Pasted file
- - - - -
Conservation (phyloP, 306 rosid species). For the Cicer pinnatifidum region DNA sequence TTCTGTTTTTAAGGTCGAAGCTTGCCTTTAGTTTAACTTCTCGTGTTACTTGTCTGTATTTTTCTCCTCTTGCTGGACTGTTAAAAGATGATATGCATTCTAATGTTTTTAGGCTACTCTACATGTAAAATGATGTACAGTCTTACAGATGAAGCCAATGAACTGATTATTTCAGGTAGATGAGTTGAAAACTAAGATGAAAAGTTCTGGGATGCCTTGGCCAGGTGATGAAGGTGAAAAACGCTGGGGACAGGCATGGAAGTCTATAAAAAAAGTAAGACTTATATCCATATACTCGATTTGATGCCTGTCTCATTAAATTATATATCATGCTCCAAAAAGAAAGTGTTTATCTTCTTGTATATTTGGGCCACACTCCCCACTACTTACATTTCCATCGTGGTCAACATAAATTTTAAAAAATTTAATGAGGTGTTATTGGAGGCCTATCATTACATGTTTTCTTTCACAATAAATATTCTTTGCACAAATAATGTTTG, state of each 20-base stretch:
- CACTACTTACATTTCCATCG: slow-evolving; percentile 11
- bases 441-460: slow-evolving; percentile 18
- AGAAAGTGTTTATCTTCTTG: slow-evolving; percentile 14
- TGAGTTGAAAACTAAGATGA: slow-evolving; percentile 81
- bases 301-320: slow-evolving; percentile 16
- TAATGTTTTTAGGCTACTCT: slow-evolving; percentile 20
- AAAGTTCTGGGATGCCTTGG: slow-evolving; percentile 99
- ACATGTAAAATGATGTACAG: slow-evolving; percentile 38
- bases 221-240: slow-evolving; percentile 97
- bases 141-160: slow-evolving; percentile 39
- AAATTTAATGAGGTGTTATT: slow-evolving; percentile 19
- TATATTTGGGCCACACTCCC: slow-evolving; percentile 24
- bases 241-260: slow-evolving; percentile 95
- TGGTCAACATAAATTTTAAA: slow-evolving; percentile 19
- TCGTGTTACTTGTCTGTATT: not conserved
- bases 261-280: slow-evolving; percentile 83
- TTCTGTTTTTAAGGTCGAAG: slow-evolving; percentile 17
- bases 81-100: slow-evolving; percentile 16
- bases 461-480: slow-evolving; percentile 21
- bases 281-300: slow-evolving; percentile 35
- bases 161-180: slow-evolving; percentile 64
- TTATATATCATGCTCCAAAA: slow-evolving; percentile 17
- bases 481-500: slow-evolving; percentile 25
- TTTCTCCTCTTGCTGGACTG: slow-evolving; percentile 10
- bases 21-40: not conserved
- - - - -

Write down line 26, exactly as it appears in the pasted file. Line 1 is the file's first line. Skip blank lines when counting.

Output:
- bases 21-40: not conserved